Instance initializer block

Instance Initializer block is used to initialize the instance data member. It run each time when object of the class is created.
The initialization of the instance variable can be done directly but there can be performed extra operations while initializing the instance variable in the instance initializer block.

Que) What is the use of instance initializer block while we can directly assign a value in instance data member? For example:

snippet
class Bike{
    int speed=100;
}

Why use instance initializer block?

Suppose I have to perform some operations while assigning value to instance data member e.g. a for loop to fill a complex array or error handling etc.

Example of instance initializer block

Let's see the simple example of instance initializer block that performs initialization.
snippet
class Bike7{
    int speed;
    
    Bike7(){System.out.println("speed is "+speed);}
 
    {speed=100;}
     
    public static void main(String args[]){
    Bike7 b1=new Bike7();
    Bike7 b2=new Bike7();
    }    
}
Output
Output:speed is 100 speed is 100
There are three places in java where you can perform operations:
  1. method
  2. constructor
  3. block

What is invoked first, instance initializer block or constructor?

snippet
class Bike8{
    int speed;
    
    Bike8(){System.out.println("constructor is invoked");}
 
    {System.out.println("instance initializer block invoked");}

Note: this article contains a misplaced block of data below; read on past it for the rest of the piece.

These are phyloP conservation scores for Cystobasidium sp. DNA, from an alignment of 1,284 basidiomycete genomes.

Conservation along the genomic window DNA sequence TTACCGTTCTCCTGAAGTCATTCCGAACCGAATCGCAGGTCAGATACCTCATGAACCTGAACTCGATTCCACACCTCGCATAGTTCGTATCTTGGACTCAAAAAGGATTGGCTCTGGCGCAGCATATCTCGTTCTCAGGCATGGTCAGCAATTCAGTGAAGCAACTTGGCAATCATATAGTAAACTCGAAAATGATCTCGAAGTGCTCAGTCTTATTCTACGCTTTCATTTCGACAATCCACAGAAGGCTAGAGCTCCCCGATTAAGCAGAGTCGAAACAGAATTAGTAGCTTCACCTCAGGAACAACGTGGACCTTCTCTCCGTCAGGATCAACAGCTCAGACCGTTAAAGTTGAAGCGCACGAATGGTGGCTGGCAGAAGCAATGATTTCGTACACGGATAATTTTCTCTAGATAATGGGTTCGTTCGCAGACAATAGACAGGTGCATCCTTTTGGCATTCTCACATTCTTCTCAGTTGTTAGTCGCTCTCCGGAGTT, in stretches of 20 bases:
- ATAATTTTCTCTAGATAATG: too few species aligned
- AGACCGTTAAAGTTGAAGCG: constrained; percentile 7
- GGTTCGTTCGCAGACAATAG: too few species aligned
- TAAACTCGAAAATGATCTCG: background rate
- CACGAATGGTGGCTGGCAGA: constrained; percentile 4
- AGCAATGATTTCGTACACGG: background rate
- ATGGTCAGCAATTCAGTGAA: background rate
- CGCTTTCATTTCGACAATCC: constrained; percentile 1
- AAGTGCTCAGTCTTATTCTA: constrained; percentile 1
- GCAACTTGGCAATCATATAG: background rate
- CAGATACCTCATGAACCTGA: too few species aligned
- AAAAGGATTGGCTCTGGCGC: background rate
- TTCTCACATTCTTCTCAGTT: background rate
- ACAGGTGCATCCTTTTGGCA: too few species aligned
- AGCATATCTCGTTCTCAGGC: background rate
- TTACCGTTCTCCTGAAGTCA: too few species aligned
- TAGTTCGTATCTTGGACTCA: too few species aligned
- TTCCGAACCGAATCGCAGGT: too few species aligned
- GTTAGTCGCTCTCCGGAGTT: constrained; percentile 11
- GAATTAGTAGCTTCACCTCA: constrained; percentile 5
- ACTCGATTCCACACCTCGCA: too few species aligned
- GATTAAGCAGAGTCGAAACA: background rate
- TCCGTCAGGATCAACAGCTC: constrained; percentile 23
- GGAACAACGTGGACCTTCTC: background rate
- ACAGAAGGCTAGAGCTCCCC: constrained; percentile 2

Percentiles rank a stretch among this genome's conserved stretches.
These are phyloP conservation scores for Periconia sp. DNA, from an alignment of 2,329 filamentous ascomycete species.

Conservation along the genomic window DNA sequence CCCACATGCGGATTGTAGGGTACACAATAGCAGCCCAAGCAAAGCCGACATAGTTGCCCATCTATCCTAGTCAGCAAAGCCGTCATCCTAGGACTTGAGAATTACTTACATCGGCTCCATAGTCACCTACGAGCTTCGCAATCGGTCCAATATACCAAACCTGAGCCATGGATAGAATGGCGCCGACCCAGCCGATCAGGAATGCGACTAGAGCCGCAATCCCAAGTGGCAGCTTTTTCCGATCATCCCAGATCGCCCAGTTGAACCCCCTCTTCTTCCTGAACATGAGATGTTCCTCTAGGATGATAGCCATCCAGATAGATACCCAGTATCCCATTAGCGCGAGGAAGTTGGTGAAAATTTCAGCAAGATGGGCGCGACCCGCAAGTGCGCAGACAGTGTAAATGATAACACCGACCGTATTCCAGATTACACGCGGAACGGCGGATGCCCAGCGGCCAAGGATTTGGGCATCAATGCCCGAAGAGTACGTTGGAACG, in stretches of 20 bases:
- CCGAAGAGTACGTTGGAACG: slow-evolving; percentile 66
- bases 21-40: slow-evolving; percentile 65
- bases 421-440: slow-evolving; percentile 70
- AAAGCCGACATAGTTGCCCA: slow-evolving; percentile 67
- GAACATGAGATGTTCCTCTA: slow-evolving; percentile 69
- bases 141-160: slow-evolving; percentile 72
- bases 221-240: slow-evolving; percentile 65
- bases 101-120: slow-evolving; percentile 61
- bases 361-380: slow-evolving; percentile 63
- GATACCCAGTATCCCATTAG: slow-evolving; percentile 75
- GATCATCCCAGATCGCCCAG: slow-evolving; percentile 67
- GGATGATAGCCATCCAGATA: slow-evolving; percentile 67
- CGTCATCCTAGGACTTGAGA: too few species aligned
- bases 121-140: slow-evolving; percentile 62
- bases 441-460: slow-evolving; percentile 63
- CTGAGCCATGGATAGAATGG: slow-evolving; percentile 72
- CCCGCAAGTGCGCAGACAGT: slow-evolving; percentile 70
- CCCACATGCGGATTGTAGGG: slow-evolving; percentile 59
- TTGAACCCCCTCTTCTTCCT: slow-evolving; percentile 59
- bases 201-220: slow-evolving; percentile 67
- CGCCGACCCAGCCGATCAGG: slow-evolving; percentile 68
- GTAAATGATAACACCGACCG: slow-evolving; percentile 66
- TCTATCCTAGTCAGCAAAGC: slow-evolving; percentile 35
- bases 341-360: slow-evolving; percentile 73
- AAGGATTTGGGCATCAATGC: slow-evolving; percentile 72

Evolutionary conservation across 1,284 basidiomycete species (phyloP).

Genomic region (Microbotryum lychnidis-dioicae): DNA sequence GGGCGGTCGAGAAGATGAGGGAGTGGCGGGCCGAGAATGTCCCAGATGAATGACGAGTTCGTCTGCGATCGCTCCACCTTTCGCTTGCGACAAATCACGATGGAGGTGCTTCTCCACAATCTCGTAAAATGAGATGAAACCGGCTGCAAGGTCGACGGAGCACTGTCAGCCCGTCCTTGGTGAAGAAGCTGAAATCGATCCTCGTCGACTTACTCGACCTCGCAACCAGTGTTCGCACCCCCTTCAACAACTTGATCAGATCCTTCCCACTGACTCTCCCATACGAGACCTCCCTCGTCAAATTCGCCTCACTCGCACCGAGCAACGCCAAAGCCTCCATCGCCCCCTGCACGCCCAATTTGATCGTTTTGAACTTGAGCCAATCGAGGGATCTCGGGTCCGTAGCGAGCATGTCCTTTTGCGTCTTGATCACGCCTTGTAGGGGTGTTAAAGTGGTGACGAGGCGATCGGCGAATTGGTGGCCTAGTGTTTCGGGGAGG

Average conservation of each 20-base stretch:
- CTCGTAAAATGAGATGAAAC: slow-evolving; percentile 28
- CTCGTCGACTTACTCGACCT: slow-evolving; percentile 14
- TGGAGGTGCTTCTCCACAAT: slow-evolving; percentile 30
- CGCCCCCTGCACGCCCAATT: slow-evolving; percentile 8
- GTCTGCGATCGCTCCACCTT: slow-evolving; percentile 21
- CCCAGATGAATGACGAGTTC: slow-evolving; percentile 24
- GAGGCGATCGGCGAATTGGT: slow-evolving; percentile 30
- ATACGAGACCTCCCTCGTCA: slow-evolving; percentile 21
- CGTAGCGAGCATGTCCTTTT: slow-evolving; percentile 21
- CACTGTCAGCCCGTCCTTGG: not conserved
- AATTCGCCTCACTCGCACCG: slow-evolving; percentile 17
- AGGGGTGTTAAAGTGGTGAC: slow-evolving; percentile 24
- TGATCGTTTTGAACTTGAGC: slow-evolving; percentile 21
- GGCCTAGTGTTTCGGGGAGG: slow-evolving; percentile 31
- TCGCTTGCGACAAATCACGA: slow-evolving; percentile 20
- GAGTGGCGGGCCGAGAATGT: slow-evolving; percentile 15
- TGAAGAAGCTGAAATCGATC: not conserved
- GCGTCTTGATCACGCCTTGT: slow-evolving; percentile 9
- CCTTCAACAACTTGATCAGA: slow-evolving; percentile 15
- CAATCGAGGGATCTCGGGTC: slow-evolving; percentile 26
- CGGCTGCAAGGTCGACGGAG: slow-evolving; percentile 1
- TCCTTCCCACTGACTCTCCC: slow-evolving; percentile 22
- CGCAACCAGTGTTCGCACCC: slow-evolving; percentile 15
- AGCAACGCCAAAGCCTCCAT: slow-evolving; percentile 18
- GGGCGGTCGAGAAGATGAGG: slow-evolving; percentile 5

public static void main(String args[]){
    Bike8 b1=new Bike8();
    Bike8 b2=new Bike8();
    }    
}
Output
Output:instance initializer block invoked constructor is invoked instance initializer block invoked constructor is invoked
In the above example, it seems that instance initializer block is firstly invoked but NO. Instance intializer block is invoked at the time of object creation. The java compiler copies the instance initializer block in the constructor after the first statement super(). So firstly, constructor is invoked. Let's understand it by the figure given below:

Note: The java compiler copies the code of instance initializer block in every constructor.

instance initializer block

Rules for instance initializer block :

There are mainly three rules for the instance initializer block. They are as follows:
  1. The instance initializer block is created when instance of the class is created.
  2. The instance initializer block is invoked after the parent class constructor is invoked (i.e. after super() constructor call).
  3. The instance initializer block comes in the order in which they appear.

Program of instance initializer block that is invoked after super()

snippet
class A{
A(){
System.out.println("parent class constructor invoked");
}
}
class B2 extends A{
B2(){
super();
System.out.println("child class constructor invoked");
}

{System.out.println("instance initializer block is invoked");}

public static void main(String args[]){
B2 b=new B2();
}
}
Output
Output:parent class constructor invoked instance initializer block is invoked child class constructor invoked

Another example of instance block

snippet
class A{
A(){
System.out.println("parent class constructor invoked");
}
}

class B3 extends A{
B3(){
super();
System.out.println("child class constructor invoked");
}

B3(int a){
super();
System.out.println("child class constructor invoked "+a);
}

{System.out.println("instance initializer block is invoked");}

public static void main(String args[]){
B3 b1=new B3();
B3 b2=new B3(10);
}
}
Output
Output:parent class constructor invoked instance initializer block is invoked child class constructor invoked parent class constructor invoked instance initializer block is invoked child class constructor invoked 10
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